Slack recently made Made some changes to its free plan, limiting message archiving to the past 90 days instead of the previous limit of 10,000 messages. There are many ways to work around this limitation, but I suspect quite a few communities will find themselves switching to Discord.
If you’re part of this migration, you may find Discord’s look and feel a bit… odd compared to what you’re used to. Here’s how to make it a little more comfortable.
switch to light mode
Let’s start with the most obvious difference: Discord is dark by default, even if your computer or phone isn’t set to dark mode.
If you’re using Slack in dark mode, this may look familiar, and rightfully so, but to someone in light mode, it may look foreign.You can change Discord to work in light mode by clicking the gear next to your name in the lower left corner, which will open user settings. go to appearance You will find the option to enable Light theme.Or, if you’re the kind of person who frequently switches between dark and light modes, you can use Sync with computer Option to keep Discord consistent with everything else.
add a little contrast
Discord’s light mode brightens everything, including the left sidebar. For Slack users, it’s easy to get lost – there’s no difference between the channel list and the rest of the UI.That’s why I also recommend checking dark sidebar. With this feature enabled, the left panel will remain dark in light mode, which means it stands out visually. This goes a long way.
Change fonts and colors (a little bit)
A little bit below the theme options is font scaling.The closest thing to Slack’s default font is to change Chat font scaling level to 16 pixels and space between message groups to 4 pixelsor just tweak things until they look right for you.
Finally, if you don’t like that some people’s usernames are colored differently, go to accessibility part. Usernames in a Discord server are colored according to their role in the server (usually granted by admins, organizing people into groups based on their interests, moderator or admin roles, or other special status).If you want every username to look the same, check Do not display character color– Now everyone will be the same color, just like in Slack. (Or, if you don’t want to lose this context, you can choose Show character color next to name A colored circle will appear next to their name. )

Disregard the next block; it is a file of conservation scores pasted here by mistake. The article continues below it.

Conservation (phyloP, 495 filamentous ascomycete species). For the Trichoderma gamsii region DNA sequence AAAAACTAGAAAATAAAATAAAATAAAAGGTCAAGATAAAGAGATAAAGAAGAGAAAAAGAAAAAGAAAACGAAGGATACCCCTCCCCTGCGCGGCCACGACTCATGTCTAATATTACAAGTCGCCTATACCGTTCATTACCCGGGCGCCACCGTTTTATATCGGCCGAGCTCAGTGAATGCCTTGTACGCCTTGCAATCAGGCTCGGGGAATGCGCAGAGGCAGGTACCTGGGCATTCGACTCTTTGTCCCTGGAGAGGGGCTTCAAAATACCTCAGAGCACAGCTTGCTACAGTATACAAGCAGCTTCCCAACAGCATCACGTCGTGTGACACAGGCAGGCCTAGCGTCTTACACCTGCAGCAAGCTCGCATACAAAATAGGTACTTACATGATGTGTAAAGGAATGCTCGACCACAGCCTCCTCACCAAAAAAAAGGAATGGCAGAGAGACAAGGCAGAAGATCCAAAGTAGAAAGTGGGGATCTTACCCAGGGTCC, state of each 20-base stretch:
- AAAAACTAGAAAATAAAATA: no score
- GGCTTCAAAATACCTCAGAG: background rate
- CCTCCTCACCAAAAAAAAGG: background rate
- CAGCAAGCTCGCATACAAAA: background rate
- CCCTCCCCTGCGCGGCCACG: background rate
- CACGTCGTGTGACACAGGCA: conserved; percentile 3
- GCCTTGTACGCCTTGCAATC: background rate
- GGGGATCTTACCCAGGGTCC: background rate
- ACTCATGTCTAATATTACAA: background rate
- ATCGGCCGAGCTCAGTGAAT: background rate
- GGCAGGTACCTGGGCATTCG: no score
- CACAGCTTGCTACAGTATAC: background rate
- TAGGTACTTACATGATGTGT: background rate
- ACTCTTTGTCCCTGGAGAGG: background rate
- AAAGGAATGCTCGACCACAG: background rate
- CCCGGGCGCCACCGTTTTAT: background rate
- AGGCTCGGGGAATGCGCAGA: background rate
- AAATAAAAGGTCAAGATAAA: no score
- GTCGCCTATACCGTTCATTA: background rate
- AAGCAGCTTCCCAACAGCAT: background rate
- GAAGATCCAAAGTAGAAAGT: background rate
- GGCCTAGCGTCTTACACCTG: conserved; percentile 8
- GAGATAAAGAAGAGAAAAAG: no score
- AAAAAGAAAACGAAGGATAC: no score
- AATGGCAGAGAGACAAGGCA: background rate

Finally, you can adjust saturation. This will mute the various blues in the UI as well as the character colors.
Add your favorite custom emoji to Slack
Every Slack ends up getting a seemingly limitless number of custom emojis, so if you’ve recently migrated to Discord, you might miss them. The good news is that you can take some of them with you; the bad news is, not all of them. Each server can serve up to 50 emojis. Each server can also serve up to 50 animated emojis, but these are only available to paid Discord Nitro customers.
Having said that, let’s find and add your favorite emoji. Oddly enough, they’re available on Slackmojis and its nearly identical sister site, Discordmojis, so search there and download what you want.Now, in Discord, click the name of the current server in the upper left corner, then click Server settings. go to Emoticons You can upload up to 50 custom emojis. If the Emoji option doesn’t exist, it’s because you don’t have permission to upload emoji to the server, you can ask the admin to give it to you. The emoji you add are available to everyone on your server.
Discord is not like Slack, and never will be. That doesn’t mean you can’t make it a little more familiar. These tweaks will get you closer.
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